Kristof Skhosana. Picture: Supplied

Most male South African dancers have stories of perseverance to tell about their dance journeys, many having grown up in families and communities in which dance is not regarded as an appropriate career choice for a man.

The story of young Pretoria dance protégé, Kristof Skhosana, however, is nothing less than inspirational. 

Skhosana says that he was born on the pavement in Stofberg, near Groblersdal, in Mpumalanga on December 20, 1996. His mother was on her way to the hospital to give birth, but didn’t make it.

His mother was, at the time, a domestic worker for whom Skhosana calls “two incredible women”, Rina and Magriet Nolte, in Garsfontein, Pretoria.

His mother asked if baby Kristof could stay there with her until he was old enough to go live with his grandmother, back in Stofberg. They agreed.

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“Fortunately, when the time came Rina and Magriet missed me so much they collected me in Stofberg and brought me home,” Skhosana says. 
He refers to Rina and Magriet as “my parents” and to his mother, as “my mom”.

His parents sent him to nursery school where he started with baby gymnastics. Rina and Magriet took him to a performance of Cinderella, after which all he wanted was to do ballet. He started his ballet training at age of eight.

After graduating from high school, Skhosana joined Joburg Ballet, where he met contemporary dance expert, Kelsey Middleton in 2015. He asked about her classes at the Kmad Dance Academy and Company in Pretoria.

Shortly after that, having not been emotionally ready for the demands of a professional company, he left Joburg Ballet and became a drifter for some time.

He says he spent most of his time sitting on a street corner, not knowing where to go or what to do? His parents enrolled him in a flight attendant course and considered his dance career to be over.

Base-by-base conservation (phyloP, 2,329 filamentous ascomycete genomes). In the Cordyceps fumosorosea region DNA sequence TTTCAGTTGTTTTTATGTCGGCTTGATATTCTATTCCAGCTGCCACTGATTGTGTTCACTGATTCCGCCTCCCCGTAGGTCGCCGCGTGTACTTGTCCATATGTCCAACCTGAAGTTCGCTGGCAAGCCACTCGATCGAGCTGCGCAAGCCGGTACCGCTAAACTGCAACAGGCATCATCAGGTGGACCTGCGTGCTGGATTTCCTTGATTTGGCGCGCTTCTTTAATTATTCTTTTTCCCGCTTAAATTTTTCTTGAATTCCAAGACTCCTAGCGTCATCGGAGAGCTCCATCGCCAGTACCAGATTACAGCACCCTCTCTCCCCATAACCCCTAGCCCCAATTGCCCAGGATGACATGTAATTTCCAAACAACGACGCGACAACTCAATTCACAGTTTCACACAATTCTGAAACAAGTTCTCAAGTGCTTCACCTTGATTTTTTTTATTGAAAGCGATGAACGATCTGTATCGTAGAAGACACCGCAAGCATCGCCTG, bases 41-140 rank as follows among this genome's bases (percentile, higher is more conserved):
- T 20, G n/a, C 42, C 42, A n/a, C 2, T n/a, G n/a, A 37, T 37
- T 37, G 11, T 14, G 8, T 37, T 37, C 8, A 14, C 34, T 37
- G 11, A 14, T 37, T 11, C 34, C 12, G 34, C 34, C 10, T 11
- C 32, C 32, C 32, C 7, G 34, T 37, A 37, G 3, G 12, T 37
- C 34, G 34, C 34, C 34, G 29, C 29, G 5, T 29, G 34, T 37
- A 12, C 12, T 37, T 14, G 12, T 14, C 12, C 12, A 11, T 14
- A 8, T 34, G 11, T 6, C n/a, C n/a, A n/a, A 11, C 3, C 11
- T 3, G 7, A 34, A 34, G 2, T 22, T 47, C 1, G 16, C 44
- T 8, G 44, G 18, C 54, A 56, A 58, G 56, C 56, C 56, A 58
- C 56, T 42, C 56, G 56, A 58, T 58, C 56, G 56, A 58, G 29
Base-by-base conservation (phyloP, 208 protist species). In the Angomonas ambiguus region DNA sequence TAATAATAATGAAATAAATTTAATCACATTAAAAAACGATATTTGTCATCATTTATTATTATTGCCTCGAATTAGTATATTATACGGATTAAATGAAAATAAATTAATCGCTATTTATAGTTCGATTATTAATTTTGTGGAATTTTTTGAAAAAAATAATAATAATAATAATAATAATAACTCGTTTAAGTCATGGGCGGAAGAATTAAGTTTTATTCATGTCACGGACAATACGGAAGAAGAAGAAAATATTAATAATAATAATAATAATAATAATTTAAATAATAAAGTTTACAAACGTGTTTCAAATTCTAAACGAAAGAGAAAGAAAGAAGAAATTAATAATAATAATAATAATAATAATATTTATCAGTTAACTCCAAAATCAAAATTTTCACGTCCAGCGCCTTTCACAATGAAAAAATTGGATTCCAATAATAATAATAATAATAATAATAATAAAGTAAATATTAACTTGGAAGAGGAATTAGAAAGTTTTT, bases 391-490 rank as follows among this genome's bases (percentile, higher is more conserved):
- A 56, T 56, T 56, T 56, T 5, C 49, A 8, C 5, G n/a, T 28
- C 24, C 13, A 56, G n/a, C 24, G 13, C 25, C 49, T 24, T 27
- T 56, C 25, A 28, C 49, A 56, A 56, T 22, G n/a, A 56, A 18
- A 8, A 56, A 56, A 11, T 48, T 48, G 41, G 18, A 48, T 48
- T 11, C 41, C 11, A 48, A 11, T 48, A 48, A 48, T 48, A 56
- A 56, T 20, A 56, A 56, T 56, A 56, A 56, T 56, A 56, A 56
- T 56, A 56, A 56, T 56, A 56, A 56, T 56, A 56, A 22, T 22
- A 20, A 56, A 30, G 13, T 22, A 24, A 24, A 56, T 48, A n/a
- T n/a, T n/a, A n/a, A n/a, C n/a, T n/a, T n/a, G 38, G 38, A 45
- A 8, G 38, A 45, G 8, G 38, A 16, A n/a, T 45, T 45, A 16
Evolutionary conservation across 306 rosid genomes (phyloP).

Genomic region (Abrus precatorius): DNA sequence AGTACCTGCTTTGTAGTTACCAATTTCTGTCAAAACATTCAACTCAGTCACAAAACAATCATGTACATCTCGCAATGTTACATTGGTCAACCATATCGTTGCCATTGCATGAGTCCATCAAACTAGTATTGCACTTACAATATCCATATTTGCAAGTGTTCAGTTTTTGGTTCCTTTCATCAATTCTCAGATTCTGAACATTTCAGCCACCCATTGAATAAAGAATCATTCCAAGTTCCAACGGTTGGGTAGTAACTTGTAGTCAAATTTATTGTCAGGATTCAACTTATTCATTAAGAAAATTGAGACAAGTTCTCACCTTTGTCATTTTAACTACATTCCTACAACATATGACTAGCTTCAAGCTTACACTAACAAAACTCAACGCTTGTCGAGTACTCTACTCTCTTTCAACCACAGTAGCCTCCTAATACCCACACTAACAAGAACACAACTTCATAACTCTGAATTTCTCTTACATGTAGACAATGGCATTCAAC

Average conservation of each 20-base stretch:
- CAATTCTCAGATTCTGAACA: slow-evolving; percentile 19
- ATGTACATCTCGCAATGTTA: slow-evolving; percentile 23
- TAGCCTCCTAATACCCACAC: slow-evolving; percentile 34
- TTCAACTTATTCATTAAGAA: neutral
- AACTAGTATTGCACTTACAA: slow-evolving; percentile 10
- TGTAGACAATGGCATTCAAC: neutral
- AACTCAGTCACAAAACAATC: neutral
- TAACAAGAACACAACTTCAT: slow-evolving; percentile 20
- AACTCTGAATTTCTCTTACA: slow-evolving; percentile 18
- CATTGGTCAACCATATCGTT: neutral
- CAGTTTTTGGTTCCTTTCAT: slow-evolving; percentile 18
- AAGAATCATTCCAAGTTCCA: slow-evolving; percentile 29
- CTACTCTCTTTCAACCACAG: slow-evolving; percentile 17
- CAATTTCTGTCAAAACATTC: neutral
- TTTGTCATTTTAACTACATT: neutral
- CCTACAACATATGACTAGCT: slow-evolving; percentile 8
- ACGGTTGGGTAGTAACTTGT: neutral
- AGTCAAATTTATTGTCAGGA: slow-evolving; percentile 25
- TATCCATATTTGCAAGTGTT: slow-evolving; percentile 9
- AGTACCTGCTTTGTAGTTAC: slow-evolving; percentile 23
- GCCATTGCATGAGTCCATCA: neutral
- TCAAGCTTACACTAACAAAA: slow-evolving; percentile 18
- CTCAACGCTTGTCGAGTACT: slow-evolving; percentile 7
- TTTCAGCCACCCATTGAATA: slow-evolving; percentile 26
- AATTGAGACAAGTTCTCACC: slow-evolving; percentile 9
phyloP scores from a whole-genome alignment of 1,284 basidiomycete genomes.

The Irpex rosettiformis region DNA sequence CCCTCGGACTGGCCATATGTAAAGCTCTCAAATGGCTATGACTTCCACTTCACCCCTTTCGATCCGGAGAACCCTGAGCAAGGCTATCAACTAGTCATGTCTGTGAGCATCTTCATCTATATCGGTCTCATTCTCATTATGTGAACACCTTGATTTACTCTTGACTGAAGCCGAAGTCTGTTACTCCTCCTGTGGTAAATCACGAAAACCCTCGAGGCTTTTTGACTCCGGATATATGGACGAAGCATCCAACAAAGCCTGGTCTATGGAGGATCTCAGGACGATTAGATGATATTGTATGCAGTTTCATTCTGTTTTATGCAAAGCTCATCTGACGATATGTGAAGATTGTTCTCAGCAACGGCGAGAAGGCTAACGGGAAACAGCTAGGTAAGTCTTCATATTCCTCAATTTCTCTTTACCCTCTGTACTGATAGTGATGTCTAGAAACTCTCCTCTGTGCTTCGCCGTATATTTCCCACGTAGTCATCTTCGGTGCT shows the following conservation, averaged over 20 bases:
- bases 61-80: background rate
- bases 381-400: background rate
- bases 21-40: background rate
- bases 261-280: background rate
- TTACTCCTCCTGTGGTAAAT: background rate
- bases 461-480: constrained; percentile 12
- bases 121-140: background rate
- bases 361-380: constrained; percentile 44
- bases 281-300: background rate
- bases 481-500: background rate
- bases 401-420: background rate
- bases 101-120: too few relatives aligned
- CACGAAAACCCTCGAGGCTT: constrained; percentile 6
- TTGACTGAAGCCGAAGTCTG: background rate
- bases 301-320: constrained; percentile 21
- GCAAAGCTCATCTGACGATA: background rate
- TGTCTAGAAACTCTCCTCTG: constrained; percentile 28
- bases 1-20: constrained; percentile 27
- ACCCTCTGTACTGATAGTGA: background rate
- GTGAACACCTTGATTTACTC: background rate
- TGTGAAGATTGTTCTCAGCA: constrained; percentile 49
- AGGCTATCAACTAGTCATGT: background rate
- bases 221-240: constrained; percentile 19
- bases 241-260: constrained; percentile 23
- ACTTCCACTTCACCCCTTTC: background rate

Kristof Skhosana. Picture: Supplied

Then a friend invited him to Kmad Dance Company’s Early Bird workshop in January 2016. Middleton immediately spotted his pronounced talent and offered him a position in  their graduate programme. 

“I begged his parents for just one year,” Middleton says. They finally consented.

Skhosana has since received extensive training in contemporary dance, performed with Middleton’s professional company and received a scholarship to the American Ballet Academy summer school.

Towards the end of February, this exceptional young dancer will be seen competing in the South African International Ballet Competition in Cape Town. His offering of three extraordinary solos promises to impress. 

Skhosana’s first classical solo comes from Marco Spada, a lesser-known ballet which premiered at the Paris Opera in 1857 and was choreographed as a ballet-pantomime by Frenchman, Joseph Mazilier. It was very popular.

In 1981 Pierre Lacotte, a French choreographer and researcher of ancient ballets, who had revived a number of forgotten ballets, including La Sylphide, re-created the ballet Marco Spada for the Opera of Rome ballet company. 

The main part was designed for Rudolph Nureyev.

The ballet is sometimes referred to as The Bandit’s Daughter. The solo which Skhosana will be performing demands exceptional virtuosity. 

Skhosana’s second classical contribution is the much spoken about, but rarely seen solo from Swan Lake, which Rudolf Nureyev choreographed for himself during his first season at the London Royal Ballet, dancing the role of Siegfried in the June 1962 production rearranged by Ninette de Valois and Frederick Ashton. 

At the end of Act I, Nureyev took the liberty of introducing a new variation, choreographed around the andante sostenuto, preceding the pas de trois. 
This melancholic, dreamy solo expresses Siegfried’s yearning for an ideal world and is central to Nureyev’s view of the ballet as being a daydream. This solo has more often than not been omitted from subsequent productions of Swan Lake.

Skhosana’s contemporary solo, I Will Still Rise, is choreographed by Pretoria choreographer, Wayne Bester.

Having had the opportunity to watch Skhosana in rehearsal, his dancing can be likened to the dazzle of a fireworks display, which spectacularly explodes into majestic formations of movement. Besides his technical prowess and impeccable lines, it is the verve and passion with which he dances that set him apart. 

The South African International Ballet Competition celebrates its 10th anniversary this year. 

* The biennial event is scheduled to be held once  again at the Artscape  Theatre in Cape Town and takes place from February 27 to March 4. 
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